OnePageCloser to… Having Fun with Details

To make readers translate the fiction written on the page into truth, writers have to produce details. Details are like scalpels. In the right hands, they’re very effective. In the wrong hands, they’re very dangerous. The way that a writer describes a character can bring him or her to life, end up reading like a laundry list, sound too cliché, make readers put down a book unfinished, or any one of many other possible situations.

Below are some examples of techniques I enjoy seeing writers use to make their fictitious lies seem a little bit more like truths:

 

Synesthesia

 

 Before his medical condition had been diagnosed, back in the time he thought everyone could taste sounds, rather than just him and a handful of others in the world, he had once been almost fatally distracted when a Beatles song suddenly flooded his mouth with rotting meat. Life was just a roller coaster of unexpected sensations when you had synesthesia.’

Still Waters

Nigel McCreary

 

 

For those who aren’t familiar with synesthesia please enjoy the following visual aid:

If you like Dinosaur Comics go to http://www.qwantz.com for more

If you like Dinosaur Comics go to
http://www.qwantz.com for more

I’m not saying every character has to actually have synesthesia (a condition where one sense, like taste, is perceived by one or more other senses such as sound) in a novel, but we certainly can slip some synesthesia inspired lines into our descriptions. Taste shouldn’t be limited to foods or drinks just like sound shouldn’t just refer to only audial experiences. The neon mango orange paint’s screaming drowned out all other sounds. Fresh coffee feels like sunshine dancing across the skin. Playing around with the sensory  experiences we all have opens a world of descriptive possibilities that can be fresh and wonderful.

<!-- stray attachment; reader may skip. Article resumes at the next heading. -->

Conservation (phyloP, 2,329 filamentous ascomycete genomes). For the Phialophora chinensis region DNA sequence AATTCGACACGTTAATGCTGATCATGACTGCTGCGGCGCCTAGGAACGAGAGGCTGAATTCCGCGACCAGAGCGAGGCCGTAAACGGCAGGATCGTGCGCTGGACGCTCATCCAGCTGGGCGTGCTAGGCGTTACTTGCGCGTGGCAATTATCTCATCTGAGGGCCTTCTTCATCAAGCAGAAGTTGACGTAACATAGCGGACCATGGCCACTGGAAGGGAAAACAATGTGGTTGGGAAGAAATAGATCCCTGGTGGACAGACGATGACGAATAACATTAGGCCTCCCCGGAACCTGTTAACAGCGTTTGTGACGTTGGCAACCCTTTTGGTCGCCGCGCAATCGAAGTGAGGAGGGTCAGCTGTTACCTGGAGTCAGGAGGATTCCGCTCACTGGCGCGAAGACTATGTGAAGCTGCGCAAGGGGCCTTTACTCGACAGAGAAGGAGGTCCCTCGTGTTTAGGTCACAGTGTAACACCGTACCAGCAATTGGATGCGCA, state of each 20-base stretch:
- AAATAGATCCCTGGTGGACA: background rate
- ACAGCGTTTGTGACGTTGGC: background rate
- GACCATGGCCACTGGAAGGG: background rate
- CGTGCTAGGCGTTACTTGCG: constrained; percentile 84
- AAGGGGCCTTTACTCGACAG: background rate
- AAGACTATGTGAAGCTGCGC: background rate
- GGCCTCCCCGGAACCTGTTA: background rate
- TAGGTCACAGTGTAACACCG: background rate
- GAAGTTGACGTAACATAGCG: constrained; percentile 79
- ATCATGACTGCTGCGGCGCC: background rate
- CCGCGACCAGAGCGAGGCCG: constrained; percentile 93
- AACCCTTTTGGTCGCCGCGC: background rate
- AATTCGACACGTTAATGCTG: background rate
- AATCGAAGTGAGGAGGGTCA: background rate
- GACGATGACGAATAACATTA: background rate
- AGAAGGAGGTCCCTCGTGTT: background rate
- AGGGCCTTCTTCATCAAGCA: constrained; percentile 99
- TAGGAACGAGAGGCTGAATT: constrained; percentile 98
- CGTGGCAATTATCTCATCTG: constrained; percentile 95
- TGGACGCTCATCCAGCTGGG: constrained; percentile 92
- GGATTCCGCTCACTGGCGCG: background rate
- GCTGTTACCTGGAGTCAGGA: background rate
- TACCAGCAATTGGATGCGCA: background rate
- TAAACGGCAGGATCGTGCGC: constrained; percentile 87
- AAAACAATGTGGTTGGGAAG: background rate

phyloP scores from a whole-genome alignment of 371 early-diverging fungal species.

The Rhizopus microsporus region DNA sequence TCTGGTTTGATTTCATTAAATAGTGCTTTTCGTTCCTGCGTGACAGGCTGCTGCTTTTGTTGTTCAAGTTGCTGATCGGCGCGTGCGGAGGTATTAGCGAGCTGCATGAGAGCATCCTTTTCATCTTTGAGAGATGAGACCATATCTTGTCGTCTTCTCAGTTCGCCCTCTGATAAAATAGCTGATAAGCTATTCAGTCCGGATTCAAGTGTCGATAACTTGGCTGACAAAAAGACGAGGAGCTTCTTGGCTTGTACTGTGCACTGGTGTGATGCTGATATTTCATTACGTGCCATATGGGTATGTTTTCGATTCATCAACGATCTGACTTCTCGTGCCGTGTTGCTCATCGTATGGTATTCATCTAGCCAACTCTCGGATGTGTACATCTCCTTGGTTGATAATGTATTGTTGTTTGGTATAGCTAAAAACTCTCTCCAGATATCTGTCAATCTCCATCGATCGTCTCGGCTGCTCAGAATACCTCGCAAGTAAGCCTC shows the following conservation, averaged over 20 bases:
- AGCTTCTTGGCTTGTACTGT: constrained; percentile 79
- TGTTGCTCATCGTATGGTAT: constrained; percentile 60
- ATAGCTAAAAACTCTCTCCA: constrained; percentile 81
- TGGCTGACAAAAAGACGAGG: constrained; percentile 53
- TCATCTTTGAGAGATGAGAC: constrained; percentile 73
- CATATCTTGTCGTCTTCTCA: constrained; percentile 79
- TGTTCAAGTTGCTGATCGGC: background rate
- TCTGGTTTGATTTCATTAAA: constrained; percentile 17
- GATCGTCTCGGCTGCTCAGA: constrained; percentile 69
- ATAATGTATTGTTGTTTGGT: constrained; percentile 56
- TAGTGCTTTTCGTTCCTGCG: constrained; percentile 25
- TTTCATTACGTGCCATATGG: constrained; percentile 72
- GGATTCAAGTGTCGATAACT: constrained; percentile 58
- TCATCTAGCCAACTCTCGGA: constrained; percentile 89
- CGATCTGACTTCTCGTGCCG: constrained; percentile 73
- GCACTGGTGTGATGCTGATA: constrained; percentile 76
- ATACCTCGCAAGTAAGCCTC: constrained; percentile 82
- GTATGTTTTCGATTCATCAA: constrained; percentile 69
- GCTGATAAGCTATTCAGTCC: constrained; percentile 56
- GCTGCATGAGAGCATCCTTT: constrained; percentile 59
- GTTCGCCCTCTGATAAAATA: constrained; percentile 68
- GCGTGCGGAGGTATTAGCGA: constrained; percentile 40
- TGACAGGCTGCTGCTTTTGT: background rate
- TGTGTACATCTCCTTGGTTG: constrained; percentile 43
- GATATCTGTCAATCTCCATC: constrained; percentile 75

Describing little things people usually don’t notice

 

You can tell a lot from a person’s nails. When a life starts to unravel, they’re among the first to go.

Saturday

Ian McEwan

 

’Have a care how you speak to me, Imp.’ Doubtless he meant to sound threatening, but that absurd wisp of a mustache ruined the effect.

250px-LancelLannisterHD2x09

A Clash of Kings

George R.R. Martin

 

 

There are tons of books where character’s eyes, lips, or hair are described thoroughly. While there are many innovative approaches made toward these parts, there is also a missed opportunity at highlighting something different. In books, just like in real life, the smallest detail can stay on your mind for days while still maintaining absolute meaninglessness. Think about that guy who wears two different colored socks. Noticing that he has different socks on does nothing to your day, yet it’s still memorable. Adding that detail to a book is like adding a touch of reality. So pay attention to those nails, mustaches, cufflinks, unexpected piercings, and all other miscellaneous parts people forget about.

 

 

Making the regular more strange

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If a lunatic were to ask me what this tie is for, I would have to say, absolutely nothing. It’s not even purely decorative, since nowadays it’s become a symbol of slavery, power, aloofness. The only really useful function a tie serves is the sense of relief when you get home and take it off; you feel as if you’ve freed yourself from something, though quite what you don’t know.

Veronika Decides to Die

Paulo Coelho

 

What I love about the Coelho quote above is how he takes the simple everyday activity of wearing a tie and turns it into a question that describes so much about the character. There are hundreds of things that we do every day that become such second nature that few people think to question them. Why do we drive on this side of the road? What does it say about Mark that his most stanch belief is that the metric system will catch on? How does your character react when they finish their cereal and still have milk left? We can understand so much about a character just by learning what their viewpoint is on a subject that is so commonplace.

 

These are just some of the many things I notice in novels’ details that stand out to me. If you have some of your own favorite tools for details, please share them below.

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